A long-time contributor to SeriouslySmoked. Jim has had a lifelong relationship with the art of grilling, passed on from his father and grandfather to him.
Annabelle is an experienced food writer and editor. She focuses on common sense, easy to replicate recipes formulated
to help keep things fresh and exciting while fitting into her day to day life as a wife and mother.
In some ways, griddles and skillets are used for the same types of cooking, so it can be hard to tell when you’re supposed to use one or the other. And, to be fair, in a lot of cases it doesn’t really matter.
So maybe the best thing to do starting off is to answer the simplest question: what’s the difference between a skillet and a griddle?
Skillets are your most versatile kitchen tool, and you may be more familiar with them by another name: the frying pan.
The humble frying pan is a piece of equipment even the most beginner cook should know the ins and outs of. It’s made of some kind of metal (typically stainless steel or cast iron to be considered a skillet, so there is SOME kind of minor technical difference there that generally doesn’t matter), it has sloped sides to keep liquids from sloshing about, and a single handle on the end for manipulating the skillet to do whatever you want.
A skillet is your friend. If you own no other pieces of kitchen equipment you should own a skillet and a spatula. Those two tools can combine together to cook almost any meal you’d care to make, from the simplest dishes like scrambled eggs to the most complex mostly dry meals out there. I am not joking when I say you could survive your entire life with just a skillet: they are that versatile.
That versatility is their greatest strength, and that versatility is upped even more for cast iron skillets, which up the ante by adding an entire new dimension to their cooking ability: baking.
A cast iron skillet is the perfect vehicle for making cornbread, potato hash, and all sorts of rough casseroles that can round out your diet even more. I wouldn’t use one for more delicate stuff, but if all I had in the house was a cast iron skillet I’d probably give it the old college try to make a cake as well, just to see how it would turn out.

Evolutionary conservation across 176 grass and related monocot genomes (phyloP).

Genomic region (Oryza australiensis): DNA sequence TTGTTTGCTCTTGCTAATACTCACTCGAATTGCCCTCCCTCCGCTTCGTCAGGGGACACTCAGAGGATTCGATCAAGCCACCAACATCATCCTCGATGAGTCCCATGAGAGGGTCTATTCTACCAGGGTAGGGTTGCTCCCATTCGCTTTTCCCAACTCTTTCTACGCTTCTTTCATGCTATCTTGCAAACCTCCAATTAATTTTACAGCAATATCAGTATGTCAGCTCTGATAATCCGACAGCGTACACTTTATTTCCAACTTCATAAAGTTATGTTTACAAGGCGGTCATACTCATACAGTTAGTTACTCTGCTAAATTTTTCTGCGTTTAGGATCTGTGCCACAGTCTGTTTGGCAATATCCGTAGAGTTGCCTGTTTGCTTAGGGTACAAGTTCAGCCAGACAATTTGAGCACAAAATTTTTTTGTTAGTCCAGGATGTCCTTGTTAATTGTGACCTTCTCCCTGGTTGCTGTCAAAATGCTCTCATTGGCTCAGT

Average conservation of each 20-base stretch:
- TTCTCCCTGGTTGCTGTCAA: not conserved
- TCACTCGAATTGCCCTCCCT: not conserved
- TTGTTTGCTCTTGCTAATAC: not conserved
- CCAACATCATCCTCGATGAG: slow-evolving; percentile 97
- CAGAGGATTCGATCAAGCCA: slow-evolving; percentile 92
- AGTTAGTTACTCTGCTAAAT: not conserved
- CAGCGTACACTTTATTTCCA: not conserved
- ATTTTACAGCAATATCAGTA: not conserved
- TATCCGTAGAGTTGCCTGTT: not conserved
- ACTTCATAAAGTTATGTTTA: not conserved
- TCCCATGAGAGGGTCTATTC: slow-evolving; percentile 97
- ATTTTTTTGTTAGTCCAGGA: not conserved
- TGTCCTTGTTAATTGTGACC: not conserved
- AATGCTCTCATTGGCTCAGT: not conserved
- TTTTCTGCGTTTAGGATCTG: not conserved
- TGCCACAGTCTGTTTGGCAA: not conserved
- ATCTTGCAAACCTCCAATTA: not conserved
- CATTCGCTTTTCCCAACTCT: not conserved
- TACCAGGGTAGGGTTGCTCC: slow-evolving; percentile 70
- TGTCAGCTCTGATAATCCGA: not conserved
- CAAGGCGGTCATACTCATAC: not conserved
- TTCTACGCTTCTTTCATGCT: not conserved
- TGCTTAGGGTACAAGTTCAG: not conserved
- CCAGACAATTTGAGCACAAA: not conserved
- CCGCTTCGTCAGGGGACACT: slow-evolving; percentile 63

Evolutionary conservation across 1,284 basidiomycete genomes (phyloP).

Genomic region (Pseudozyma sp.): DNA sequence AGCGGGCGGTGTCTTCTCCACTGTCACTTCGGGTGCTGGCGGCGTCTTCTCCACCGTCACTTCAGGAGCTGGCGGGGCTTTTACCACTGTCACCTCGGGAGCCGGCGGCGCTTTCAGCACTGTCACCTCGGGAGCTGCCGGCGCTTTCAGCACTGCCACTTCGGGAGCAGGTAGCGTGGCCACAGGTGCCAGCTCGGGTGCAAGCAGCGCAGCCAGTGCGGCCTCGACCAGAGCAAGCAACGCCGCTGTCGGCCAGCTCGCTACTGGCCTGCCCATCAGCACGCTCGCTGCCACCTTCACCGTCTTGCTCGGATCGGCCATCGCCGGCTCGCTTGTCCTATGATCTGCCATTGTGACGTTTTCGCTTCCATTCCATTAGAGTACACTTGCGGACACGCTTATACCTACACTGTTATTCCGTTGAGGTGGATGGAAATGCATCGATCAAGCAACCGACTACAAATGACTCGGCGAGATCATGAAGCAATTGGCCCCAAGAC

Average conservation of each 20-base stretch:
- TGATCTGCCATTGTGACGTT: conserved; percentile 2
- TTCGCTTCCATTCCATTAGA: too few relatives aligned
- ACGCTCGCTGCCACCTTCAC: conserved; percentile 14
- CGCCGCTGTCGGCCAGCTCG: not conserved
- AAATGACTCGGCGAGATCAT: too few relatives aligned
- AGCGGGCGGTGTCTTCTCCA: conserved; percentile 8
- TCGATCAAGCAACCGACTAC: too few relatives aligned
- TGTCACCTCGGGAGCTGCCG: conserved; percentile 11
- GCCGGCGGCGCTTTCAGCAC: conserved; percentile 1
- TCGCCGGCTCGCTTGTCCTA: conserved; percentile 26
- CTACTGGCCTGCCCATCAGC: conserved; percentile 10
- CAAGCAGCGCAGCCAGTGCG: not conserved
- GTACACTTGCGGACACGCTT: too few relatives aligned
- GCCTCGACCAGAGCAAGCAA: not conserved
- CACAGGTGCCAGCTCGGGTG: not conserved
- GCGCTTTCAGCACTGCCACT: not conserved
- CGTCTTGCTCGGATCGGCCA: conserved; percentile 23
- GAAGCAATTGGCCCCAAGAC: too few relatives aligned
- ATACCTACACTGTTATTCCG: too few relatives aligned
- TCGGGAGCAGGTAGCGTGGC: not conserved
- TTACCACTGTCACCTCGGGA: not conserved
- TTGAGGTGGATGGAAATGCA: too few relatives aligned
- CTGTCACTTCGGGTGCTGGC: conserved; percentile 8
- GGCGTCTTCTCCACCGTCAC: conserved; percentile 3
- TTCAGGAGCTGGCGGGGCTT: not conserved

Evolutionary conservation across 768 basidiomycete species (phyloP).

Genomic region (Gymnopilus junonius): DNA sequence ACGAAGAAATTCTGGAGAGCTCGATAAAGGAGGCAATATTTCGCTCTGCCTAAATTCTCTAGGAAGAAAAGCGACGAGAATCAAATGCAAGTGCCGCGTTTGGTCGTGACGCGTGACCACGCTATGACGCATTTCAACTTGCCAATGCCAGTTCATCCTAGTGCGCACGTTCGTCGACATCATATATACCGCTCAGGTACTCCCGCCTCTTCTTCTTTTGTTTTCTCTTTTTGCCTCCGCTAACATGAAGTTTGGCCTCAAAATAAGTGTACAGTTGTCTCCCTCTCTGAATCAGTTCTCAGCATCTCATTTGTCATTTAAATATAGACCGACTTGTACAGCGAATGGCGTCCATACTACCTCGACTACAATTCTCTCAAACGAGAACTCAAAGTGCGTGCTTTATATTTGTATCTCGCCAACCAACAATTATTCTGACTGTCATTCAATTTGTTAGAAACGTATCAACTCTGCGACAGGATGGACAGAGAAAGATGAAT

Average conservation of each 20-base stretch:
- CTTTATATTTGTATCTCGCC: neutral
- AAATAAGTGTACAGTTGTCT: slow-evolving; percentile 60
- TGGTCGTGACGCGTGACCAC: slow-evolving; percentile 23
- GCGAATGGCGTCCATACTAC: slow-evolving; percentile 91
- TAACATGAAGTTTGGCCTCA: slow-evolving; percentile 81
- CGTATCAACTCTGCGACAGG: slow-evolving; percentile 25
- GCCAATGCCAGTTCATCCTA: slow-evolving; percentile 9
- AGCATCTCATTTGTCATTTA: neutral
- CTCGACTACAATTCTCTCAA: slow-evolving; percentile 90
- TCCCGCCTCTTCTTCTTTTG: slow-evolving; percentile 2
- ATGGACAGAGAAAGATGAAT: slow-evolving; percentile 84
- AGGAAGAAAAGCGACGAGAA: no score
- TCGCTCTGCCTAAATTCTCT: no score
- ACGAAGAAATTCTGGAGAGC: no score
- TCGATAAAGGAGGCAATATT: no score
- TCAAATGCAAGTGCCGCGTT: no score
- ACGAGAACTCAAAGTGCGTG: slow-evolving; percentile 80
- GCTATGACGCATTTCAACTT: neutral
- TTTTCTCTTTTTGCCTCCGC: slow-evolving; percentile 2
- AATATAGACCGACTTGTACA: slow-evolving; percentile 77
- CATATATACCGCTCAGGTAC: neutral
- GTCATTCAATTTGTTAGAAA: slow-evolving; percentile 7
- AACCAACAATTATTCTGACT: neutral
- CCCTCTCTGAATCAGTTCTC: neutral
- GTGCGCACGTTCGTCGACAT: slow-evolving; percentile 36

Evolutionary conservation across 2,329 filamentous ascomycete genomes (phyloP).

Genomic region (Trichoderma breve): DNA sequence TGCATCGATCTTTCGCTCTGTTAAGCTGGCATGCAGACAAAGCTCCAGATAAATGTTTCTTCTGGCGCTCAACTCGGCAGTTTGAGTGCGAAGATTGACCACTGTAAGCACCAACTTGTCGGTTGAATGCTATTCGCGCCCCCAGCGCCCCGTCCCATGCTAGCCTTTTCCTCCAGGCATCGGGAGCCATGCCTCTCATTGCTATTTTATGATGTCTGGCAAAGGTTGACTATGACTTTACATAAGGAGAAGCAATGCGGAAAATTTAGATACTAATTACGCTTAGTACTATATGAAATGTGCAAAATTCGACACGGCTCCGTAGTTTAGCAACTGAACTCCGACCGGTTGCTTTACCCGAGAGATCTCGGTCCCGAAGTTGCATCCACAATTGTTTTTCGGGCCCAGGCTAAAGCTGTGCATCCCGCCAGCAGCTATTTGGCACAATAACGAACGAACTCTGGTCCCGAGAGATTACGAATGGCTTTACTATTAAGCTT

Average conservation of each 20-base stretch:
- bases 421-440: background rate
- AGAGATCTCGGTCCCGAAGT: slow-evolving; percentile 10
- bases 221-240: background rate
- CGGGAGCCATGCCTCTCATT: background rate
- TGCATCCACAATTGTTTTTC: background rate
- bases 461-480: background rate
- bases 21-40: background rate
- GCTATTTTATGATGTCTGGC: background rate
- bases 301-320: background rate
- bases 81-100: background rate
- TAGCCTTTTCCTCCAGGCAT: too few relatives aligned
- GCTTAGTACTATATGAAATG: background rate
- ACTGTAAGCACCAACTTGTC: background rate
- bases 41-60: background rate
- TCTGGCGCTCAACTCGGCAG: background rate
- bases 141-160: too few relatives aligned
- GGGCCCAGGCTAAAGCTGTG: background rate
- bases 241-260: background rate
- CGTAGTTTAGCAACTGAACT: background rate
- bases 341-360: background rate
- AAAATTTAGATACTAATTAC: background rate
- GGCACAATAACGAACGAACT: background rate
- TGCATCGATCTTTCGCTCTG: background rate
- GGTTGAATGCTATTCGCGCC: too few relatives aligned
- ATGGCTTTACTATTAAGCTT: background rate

Skillets are also fairly small (though come in multiple sizes, the largest typically being about 12 inches across) and can be stored easily within most cabinets. And your usual skillet is fairly affordable, though as with anything high end options can be quite expensive.
So, to recap: a skillet is small, easily maneuvered, usually affordable, extremely versatile, and can be stored away with ease.
So, given all that, why buy a griddle at all?
In some ways, a griddle is very similar to a skillet. Most griddles are made of cast iron, and rarely stainless steel, making a cast iron skillet and a griddle much alike in terms of their care and maintenance, since they both need to be seasoned as well as kept clean and dry when not in use.
Griddles are larger and harder to maneuver, as they take a completely different form. Rather than being round, like most skillets, a griddle is typically flat with no sloped sides (save for griddle pans, which are a whole different ball game). They are long and rectangular, easily capable of taking up most of a countertop. They can be unwieldy and hard to clean due to their sheer size, and are often quite expensive.
But that’s just the bad things, and ignores all the reasons you’d want to put up with those quirks.
A good griddle enhances your kitchen, it will never replace a skillet, in my eyes, but can never be replaced entirely BY one either.